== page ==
Thursday, October 27, 2016
Gateway to Sikhism

5.Desa Singh Rahit-nama

Social Behaviour Within the Panth

Courtesy in speech and behaviour

When bidding farewell to someone bestow on him affection or money. Always show affection to other Singhs. [42, 43]

Assistance in times of need

A Singh who is a raja should care for a poor Singh. Give him money or a horse. Singhs who are away from home require particular attention. Keep only Singhs as servants. [41, 42]


Serve a renunciant Singh. Bathe his feet and give him food. [25] Festivals

Celebrate the birthdays of all the Gurus. On these occasions prepare some food, cooking it in an iron bowl, and feed it to Khalsa Sikhs. [39]

Business dealings

Practise a profession that does not involve violation of the Rahit. Agriculture, trade, or handicrafts are all suitable. Work hard and earn an honest living. Do not be tempted by stealing or by highway robbery. [23, 24]

Treatment of women

Regard another's daughter as your own and treat another's wife is your mother. [13]

The Sangat

The satsang

Never go to worship empty-handed. Give what you can afford When offering Ardas. [40]

The dharamsala

Offerings made in a dharamsala should not be used by the attendant for his own private purposes. He should take from them enough to live. The remainder should be used for feeding visitors and for the maintenance of the gurdwara. He should never keep them for spending on his wife and children. [72—4]

The Guru Granth Sahib

Every day, show your love for the sacred bani. When a passage is being read from the Granth, or God (hari) is being pro-claimed, concentrate your attention closely. [8, 27]



Marry a girl from your own caste. [28]


Admission to the Khalsa is by the two-edged sword initiation (khande ki pahul). This is the superior form of initiation. It is Administered by five Singhs. [6-7, 9]

Karah prasad

Having recited Japuji and _ jap mix together in equal proportions ghi, flour from wheat, and something sweet. Boil them together. Always score karah prasad with a knife before consuming it. Karah prasad should be distributed equally. [63, 119–20]

The Preparation and Consumption of Food

Never consume fish, meat, or alcohol. The flesh of a goat may be eaten provided the goat is killed with a single blow well away from a langar, but all other meat is forbidden. Always wash your hands before eating. Take food when you are hungry. Never eat alone. Share your food with other Singhs. Gather many Singhs and give them food. [25, 32, 65, 66, 70, 102, 107 (cf. 105)]

The langar

Verses 90—113 and 117 provide a very detailed procedure for conducting a langar. The author inconsistently claims that in the langar, there should be no discrimination on the grounds of caste (see Caste). He adds that a prince preparing a large langar for his poor subjects should follow the same procedure.

Weapons and Warfare

A Khalsa should never be without a weapon. Do not pray without having your weapons with you. Intoxicating liquor may be taken before battle, but should otherwise be avoided. In battle the Khalsa should never be defeated. Sustain the spirit which declares, `I shall kill the enemy! ' In a fight never turn you back or flee from the field of battle. In battle the Singh should roar like a lion. Let him do the deeds of a Kshatriya, crying `Kill! Kill!' as he fights. Never wield a weapon against another Singh. See him as the Guru. The Khalsa who is killed in battle will certainly go to paradise. The glory of he who wins will resound the whole world over. If anyone fears fighting battles let him turn to agriculture. [33, 43, 45–9, 70]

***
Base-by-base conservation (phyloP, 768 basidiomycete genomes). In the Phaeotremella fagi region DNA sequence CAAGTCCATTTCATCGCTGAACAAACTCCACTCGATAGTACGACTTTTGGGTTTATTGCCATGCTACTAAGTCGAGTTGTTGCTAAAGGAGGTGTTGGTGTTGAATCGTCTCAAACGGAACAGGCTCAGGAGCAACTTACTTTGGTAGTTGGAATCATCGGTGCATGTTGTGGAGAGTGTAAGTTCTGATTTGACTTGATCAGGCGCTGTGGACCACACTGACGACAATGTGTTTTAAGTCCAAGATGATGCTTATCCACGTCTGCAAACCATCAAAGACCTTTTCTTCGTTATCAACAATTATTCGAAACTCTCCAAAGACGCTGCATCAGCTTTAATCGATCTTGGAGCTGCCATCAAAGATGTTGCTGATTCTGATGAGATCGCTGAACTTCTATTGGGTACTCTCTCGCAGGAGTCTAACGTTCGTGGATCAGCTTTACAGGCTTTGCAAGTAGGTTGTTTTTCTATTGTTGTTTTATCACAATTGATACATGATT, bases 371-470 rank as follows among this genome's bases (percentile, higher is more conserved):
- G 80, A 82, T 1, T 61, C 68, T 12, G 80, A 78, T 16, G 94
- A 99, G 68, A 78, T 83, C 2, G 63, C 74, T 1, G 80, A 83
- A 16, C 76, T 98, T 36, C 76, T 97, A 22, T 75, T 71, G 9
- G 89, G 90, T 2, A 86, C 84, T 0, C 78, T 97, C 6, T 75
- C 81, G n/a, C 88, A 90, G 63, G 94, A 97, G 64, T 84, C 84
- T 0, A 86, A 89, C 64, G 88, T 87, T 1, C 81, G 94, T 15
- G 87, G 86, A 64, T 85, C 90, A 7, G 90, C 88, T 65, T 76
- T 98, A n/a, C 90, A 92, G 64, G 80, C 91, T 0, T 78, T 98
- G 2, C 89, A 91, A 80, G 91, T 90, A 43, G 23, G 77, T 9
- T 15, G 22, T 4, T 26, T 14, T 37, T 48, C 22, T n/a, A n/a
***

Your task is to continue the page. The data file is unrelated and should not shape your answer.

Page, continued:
A Singh protects cows and Brahmans. Ensure that your cooking arrangements are kept unpolluted. Do not permit the following to participate in your langar: barbers, Jhivars who shave heads, weavers, potters, and others of low caste. Brahmans and those of good family who do not touch bhang or tobacco can all pre-pare food in a langar. Preaching should convince the four castes of the message concerning warfare. '° [16, 102—4]


Anandpur, Amritsar, Patna, and Abchalnagar [the four takhats], are truly splendid places. Reverently walk around any place associated with a Guru, make an offering, say Ardas, and inwardly meditate on the supreme Guru. [17, 18]

False Teachers

Slander of the Guru is a serious offence. The Veda tells us that we should not defame any of the world's panths. Every panth is the dwelling-place of God (hari). Slander, misrepresentation, and envy are great evils. [60—1] will strive to be most comprehensive directory of Historical Gurudwaras and Non Historical Gurudwaras around the world.

The etymology of the term 'gurdwara' is from the words 'Gur (ਗੁਰ)' (a reference to the Sikh Gurus) and 'Dwara (ਦੁਆਰਾ)' (gateway in Gurmukhi), together meaning 'the gateway through which the Guru could be reached'. Thereafter, all Sikh places of worship came to be known as gurdwaras. brings to you a unique and comprehensive approach to explore and experience the word of God. It has the Sri Guru Granth Sahib Ji, Amrit Kirtan Gutka, Bhai Gurdaas Vaaran, Sri Dasam Granth Sahib and Kabit Bhai Gurdas . You can explore these scriptures page by page, by chapter index or search for a keyword. The Reference section includes Mahankosh, Guru Granth Kosh,and exegesis like Faridkot Teeka, Guru Granth Darpan and lot more.
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